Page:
Thin Places: Water
For most of my life, I’ve lived near a large body of water. That’s not counting Wachusett or the Quabbin, either.
You might not think of water when you think of Mississippi, but my house was 7 minutes from the Gulf. When I lived in Florida, our house was only two touchdowns away from Palma Sola Bay which fed into the Gulf.
I love the water. I have a number of meaningful memories involving the beach or a boat. I also have a few memories of powerfully moving experiences, too. Like the time I sat on a boat and took in the deep blues that my disposable camera couldn’t. Or the time I sat under the stars with two friends as we listened to the waves crashing in front of us. Or the time I stared off the side of a cruise ship into an abyss that was greater than my mind could even conceive. Or one of those memories I now hold most dear, when I sat on the shore of the Red Sea, my father and I both staring off, wondering if we prayed hard enough, if we might be able to part those waves. I don’t know if he was thinking that, but I was. And the picture I snapped of him sure looks like he was.
These moments, like those variations you might have, stirred a reverence and awe in us, an unmistakable sense of God-with-us.
This morning we continue our theme of “Thin Places,” which you’ll remember, is a reference to those moments or places like I’ve just described, when the distance between heaven and earth dwindles, or as some have put it: when the veil between heaven and earth becomes thin. A thin place is that moment when God’s presence is unmistakable.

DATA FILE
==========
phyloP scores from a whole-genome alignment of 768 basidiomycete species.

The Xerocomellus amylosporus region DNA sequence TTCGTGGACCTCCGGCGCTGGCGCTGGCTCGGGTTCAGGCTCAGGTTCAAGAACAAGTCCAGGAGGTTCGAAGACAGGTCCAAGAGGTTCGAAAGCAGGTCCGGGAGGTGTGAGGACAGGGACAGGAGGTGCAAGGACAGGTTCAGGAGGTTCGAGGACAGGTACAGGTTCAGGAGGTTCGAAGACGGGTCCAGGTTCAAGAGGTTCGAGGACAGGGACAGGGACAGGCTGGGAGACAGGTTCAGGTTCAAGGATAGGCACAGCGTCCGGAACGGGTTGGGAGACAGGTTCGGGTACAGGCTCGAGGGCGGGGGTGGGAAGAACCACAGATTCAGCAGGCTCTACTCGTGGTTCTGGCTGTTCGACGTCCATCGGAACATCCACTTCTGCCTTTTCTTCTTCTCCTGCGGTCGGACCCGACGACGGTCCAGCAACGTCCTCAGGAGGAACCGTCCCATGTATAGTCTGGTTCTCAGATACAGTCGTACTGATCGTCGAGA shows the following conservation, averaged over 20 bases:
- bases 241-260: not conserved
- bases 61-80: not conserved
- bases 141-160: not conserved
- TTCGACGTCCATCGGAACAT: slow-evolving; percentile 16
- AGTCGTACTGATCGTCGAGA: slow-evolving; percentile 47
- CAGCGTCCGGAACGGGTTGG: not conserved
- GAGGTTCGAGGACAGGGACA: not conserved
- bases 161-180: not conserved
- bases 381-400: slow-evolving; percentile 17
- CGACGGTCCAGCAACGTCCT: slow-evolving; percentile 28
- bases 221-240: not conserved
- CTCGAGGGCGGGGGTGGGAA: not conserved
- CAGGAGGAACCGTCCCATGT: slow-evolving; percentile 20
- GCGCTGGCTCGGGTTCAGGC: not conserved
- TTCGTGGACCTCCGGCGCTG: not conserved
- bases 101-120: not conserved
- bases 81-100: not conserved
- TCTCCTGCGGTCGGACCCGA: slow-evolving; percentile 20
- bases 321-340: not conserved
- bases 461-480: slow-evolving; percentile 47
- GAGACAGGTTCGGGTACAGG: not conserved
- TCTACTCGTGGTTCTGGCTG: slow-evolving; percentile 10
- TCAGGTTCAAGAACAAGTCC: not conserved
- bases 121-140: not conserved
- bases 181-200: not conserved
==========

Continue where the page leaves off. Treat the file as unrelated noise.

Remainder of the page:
Last week, it was mountain summits; this week, let’s look at water as a thin place.
From our reading today, but all throughout our Christian Scriptures, we see examples of water as a thin place.
Start at the beginning in the poetry of creation — the Spirit of God hovered over the waters. I already mentioned it but the Red Sea was daunting for the people of God, and yet God parted the waters for them to walk on dry land.
While wandering in the wilderness, God provided water from a rock.
We read about people looking to be healed with water from leprosy or blindness.
In the life of Jesus, we see a number of ways that water was significant; when he spoke to the woman at the well about offering living water, or when he turned water to wine, or when he calmed the storm and the waves, or when he walked on water.
In our reading today, John the Baptist is coming out of the wilderness to a body of water to baptize people. Scholars, Jewish and Christian, point to purity rituals of baptism in that day, but this particular reference to baptism foreshadowed something more. That the Christ was coming, offering a new Way. In a month or so, we’ll remember the baptism of Jesus himself, when the heavens opened, and a voice said, “This is my Son in whom I am well pleased.” After which, a dove descended in that famous trinitarian image of Divine Voice as the Parent, the Son in the water, and the Spirit as a dove.
A thin place if ever there was one.
Right there in the water.
The waters of baptism.
Which might be a good image for us.